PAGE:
jeannie, liesl and me at my cousin’s wedding

my dad and me at bald pate inn in estes park

some beauty on our hike

more beauty on our hike

the little fox who visited our cabin regularly

how i spent much of the time at our cabin

launching my daughter (the goal of parenting a teenager)

ok, youthworker.
ok, parent.

riddle me this: what’s the goal of parenting a teenager?

my own answer to this has morphed a bit over the years, particularly in the years since my own children have been teenagers.

i was never in these camps, however:

  • the goal of parenting teenagers is to create contributing members of society.
  • the goal of parenting teenagers is to create nice, compliant, church members.
  • the goal of parenting teenagers is that they would be adults who earn lots of money.

i wasn’t even in this camp:

  • the goal of parenting teenagers is that they would be adults who are happy.

that one, however, is more seductive than the prior three, since i do want my kids to be happy (it’s just not my ultimate goal).

for a bunch of years, i held to this one:

  • the goal of parenting teenagers is to create radical followers of jesus.

or something like that. to a youth worker’s ear, that sounds pretty good, huh? but to be honest, i think that was more about me than it was about my kids — i wanted to be that dad whose kids changed the world, man. yeah!

as if i could “create” that! pul-eeze. who did i think i was? (hint: rhymes with “freeze us”)

but today, my “goal of parenting teenagers” could be summed up with this little video:

in other words:

  • the goal of parenting teenagers is to effectively launch them into adulthood!

my thinking is: our pervasive cultural “failure to launch” has very little to do with what teenagers and young adults want, or are capable of. most would prefer to be adults, if we (“we” both refers to our culture at large, and our dominant fear-based approach to parenting) would release them from the dry-docks.

liesl, my oldest, the apple of my eye, my baby, the daughter i love more than just about anything or anyone else in the entire known or unknown universe, has launched. a few weeks ago, she graduated from high school. the next day, she headed off to a camp where she’ll be full-time staff for the entire summer. she’ll be home for a few weeks at the end of the summer; then she and a friend head off to england, scotland, and india, for 9 months of volunteering, adventure, growing up, and risk-taking. yup: risk-taking. i know this next year will be a 12-month version of those boat-sideways/almost-tipping-over/first few seconds of ship-launching. i know she’ll try things i’d rather not know about. i know she’ll stub her toe (certainly metaphorically). she’ll make great choices and lousy choices and reap the rewards and consequences of them all.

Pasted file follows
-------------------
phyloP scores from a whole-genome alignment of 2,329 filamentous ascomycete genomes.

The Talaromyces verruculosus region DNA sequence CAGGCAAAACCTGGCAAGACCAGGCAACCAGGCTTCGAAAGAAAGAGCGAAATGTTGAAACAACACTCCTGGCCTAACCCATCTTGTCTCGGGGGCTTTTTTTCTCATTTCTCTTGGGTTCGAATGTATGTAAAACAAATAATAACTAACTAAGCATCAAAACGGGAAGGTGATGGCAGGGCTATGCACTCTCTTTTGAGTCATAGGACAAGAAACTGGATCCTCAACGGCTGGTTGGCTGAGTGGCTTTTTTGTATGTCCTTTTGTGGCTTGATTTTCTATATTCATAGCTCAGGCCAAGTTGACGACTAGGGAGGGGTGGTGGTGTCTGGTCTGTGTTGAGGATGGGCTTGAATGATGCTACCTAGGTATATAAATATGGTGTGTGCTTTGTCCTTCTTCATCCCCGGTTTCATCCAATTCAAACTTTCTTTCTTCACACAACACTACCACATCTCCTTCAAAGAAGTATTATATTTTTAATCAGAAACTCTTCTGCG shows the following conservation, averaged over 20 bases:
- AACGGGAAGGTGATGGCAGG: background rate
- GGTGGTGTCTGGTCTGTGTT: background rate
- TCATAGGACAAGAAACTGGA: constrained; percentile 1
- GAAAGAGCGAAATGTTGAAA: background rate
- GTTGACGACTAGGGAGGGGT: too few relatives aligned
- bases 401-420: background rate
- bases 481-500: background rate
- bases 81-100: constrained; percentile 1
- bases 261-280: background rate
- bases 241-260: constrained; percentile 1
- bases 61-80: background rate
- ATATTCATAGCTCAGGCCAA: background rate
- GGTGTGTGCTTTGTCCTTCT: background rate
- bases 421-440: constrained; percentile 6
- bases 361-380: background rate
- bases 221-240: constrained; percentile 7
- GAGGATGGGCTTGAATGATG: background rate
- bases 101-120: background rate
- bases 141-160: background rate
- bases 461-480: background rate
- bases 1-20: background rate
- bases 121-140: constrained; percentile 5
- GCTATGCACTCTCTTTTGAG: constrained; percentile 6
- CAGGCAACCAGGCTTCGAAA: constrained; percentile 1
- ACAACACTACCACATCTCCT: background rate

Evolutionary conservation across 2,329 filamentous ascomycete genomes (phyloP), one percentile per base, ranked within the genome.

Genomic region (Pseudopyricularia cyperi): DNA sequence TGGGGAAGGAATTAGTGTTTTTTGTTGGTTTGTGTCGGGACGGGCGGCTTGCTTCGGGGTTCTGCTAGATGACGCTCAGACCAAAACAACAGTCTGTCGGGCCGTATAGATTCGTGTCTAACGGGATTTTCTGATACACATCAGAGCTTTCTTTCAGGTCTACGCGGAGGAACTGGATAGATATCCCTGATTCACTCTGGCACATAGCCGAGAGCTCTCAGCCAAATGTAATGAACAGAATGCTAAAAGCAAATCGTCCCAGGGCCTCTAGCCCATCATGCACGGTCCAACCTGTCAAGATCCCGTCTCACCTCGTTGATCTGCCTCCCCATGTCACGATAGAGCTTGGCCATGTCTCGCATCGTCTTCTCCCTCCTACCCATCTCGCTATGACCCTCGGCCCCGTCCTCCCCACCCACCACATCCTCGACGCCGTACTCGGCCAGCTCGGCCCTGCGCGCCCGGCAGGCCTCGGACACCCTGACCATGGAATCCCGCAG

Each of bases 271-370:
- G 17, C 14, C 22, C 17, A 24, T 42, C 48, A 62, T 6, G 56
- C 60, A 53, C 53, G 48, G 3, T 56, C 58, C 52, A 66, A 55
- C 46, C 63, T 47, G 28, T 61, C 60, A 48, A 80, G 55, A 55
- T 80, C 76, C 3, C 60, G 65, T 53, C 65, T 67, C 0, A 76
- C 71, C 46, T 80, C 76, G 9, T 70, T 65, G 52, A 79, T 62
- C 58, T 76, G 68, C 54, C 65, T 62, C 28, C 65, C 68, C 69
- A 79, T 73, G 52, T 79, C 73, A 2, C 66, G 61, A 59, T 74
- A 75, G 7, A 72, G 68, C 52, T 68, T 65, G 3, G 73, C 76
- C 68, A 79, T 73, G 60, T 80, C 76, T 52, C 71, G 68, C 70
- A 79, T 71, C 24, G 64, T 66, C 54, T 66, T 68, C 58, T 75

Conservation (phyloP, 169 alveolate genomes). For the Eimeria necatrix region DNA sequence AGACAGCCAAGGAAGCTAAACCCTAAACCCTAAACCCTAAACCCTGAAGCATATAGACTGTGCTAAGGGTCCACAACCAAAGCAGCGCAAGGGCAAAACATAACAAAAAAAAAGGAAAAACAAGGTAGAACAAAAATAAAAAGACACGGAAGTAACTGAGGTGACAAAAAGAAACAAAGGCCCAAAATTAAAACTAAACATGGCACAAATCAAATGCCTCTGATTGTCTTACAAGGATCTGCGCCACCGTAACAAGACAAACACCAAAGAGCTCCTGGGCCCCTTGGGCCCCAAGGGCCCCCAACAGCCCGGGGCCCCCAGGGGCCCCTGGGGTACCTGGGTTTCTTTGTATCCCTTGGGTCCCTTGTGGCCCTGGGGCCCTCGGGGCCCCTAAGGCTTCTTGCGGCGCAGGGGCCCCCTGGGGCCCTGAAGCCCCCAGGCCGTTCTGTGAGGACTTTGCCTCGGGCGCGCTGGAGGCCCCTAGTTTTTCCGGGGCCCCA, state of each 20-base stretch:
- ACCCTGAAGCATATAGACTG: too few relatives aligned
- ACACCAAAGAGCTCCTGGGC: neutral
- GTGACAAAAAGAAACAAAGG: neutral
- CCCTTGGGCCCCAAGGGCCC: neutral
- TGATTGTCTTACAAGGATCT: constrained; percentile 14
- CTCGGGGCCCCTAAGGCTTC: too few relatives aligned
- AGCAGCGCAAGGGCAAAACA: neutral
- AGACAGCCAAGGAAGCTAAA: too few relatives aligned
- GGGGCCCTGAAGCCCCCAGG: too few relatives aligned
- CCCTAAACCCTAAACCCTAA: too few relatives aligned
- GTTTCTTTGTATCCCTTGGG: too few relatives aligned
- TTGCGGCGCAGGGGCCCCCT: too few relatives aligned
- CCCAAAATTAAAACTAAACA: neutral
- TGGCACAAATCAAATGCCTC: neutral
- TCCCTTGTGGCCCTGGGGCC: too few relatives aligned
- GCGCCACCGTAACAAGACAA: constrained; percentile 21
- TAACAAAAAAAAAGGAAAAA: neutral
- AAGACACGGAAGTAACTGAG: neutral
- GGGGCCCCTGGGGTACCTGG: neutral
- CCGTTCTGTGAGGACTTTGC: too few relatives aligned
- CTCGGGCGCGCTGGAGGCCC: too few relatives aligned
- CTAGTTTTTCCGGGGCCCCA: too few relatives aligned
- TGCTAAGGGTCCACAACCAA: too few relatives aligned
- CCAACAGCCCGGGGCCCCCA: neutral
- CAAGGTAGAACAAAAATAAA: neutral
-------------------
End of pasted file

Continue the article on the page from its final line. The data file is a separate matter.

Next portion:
am i nervous about my little girl launching? am i nervous about what might happen on the other side of the world? absolutely. 100 percent. i’m sure i’ll have some nights over the next year when it’ll be tough to get to sleep, when my fears get the best of me.

but she’s ready. she’s certainly not perfect — just like her parents on that one. but she’s aware of the connection between consequences and choices; and — for an 18-year old — she has a fairly clear understanding of who she is and what she values. i don’t always agree with her choices, to be sure. but they’re her choices.

it’s very strange, knowing that my job as a dad is basically done. sure, i’m going to help pay for college over the years to come. and i hope to be both a support and a sounding board. but these days, most of that is via ship-to-shore radio, rather than tinkering in the shipyard.